The Four Secrets of Heritage Shows

 In Blog

Whether starting a new show or maintaining an established program, heritage is an underestimated consideration for media personalities and media companies.

The effect of heritage is often misunderstood. Here are four universal secrets about heritage and how it affects the success or failure of a radio show or podcast.

  1. A New Show Is Not An Old Show. Imagine that you just moved into a new house and encounter a neighbor at the mailbox. Your first conversation will be light, probably about the weather or the neighborhood. Your deeper conversations involving life goals, family history and career challenges will come later, if at all. Beginning personalities often make the mistake of diving into the same intimate content and long-form execution as a heritage show, and they fail because the relationship with the audience is not yet formed.
  2. There Is No Substitute For Time. I once explained to an impatient senior executive that a new show would take 12-18 months to bear ratings results. His response was, “We don’t have that kind of time.” That was seven years ago, and that fellow has changed shows repeatedly searching for a quick win. If he had taken good advice, hired solid talent and given them time to gel, he would more likely be a winner today. The audience can form a powerful relationship with on-air talent, but love does not happen overnight. It is the reason behind why long-time San Diego personalities Jeff and Jer often advised young broadcasters to “marry the market.”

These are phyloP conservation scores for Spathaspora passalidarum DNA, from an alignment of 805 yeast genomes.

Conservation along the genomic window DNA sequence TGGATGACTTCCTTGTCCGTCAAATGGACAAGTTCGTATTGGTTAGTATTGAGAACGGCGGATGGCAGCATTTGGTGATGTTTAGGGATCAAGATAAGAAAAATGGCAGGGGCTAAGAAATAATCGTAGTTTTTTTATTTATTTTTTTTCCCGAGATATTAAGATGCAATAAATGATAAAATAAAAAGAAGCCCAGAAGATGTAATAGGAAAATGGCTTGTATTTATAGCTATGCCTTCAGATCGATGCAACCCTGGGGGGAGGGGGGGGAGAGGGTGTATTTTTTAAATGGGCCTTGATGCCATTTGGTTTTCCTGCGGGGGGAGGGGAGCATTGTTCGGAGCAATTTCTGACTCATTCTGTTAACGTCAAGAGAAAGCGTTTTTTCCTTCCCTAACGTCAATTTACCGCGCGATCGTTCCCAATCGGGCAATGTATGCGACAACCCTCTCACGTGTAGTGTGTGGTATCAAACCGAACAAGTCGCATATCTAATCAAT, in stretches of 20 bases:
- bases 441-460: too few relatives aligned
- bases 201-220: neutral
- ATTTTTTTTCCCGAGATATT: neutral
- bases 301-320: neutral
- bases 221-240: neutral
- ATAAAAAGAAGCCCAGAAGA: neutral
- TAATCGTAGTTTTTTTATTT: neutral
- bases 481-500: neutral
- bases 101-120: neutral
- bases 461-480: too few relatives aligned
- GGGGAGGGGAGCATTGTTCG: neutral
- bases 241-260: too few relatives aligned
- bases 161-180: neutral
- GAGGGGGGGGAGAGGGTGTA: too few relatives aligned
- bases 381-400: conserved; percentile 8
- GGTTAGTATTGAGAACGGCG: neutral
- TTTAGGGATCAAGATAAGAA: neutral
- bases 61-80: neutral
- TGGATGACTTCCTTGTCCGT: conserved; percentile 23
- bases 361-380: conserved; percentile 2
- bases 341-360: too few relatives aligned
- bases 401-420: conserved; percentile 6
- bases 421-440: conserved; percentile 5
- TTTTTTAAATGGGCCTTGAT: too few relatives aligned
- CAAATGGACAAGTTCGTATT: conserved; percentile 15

3. Heritage shows sometimes succeed despite bad content.  If you have ever eaten at Atlanta’s Varsity Drive-In or Imo’s Pizza in St Louis, you know what I mean. Natives of these cities love these traditional local institutions, but newcomers do not taste what the fuss is about. It is the same with heritage shows. When you choose to go head-to-head with an incumbent institution, even one with bad content, know that it will likely take much longer than you think to unseat them. Also, when facing the choice of coaching a heritage market personality whose ratings have slipped versus bringing in an unknown to replace them, we usually recommend the former.
  4. Heritage can lead to overconfidence. Like a spouse who takes their long marriage for granted, heritage shows can become complacent. After years of accolades from your P1 fans, it is easy to overestimate your strength while new challengers are robbing you of P2 and P3 listeners. Innovation, evolution and making a show accessible to newcomers are important touchstones. Remember that in 2006 the Motorola RAZR was the long-time winner in the mobile phone market. Then came the iPhone and by the end of 2007, the RAZR was kaput.

An audience’s relationship with heritage talent is many times more powerful than their relationship with a station. More tears were shed when Lujack retired than when Music Radio WLS went away for news/talk.

Consumer passion does not come easily or quickly, but the financial reward that comes from building a relationship with heritage talent will determine the future winners in radio and podcasting.


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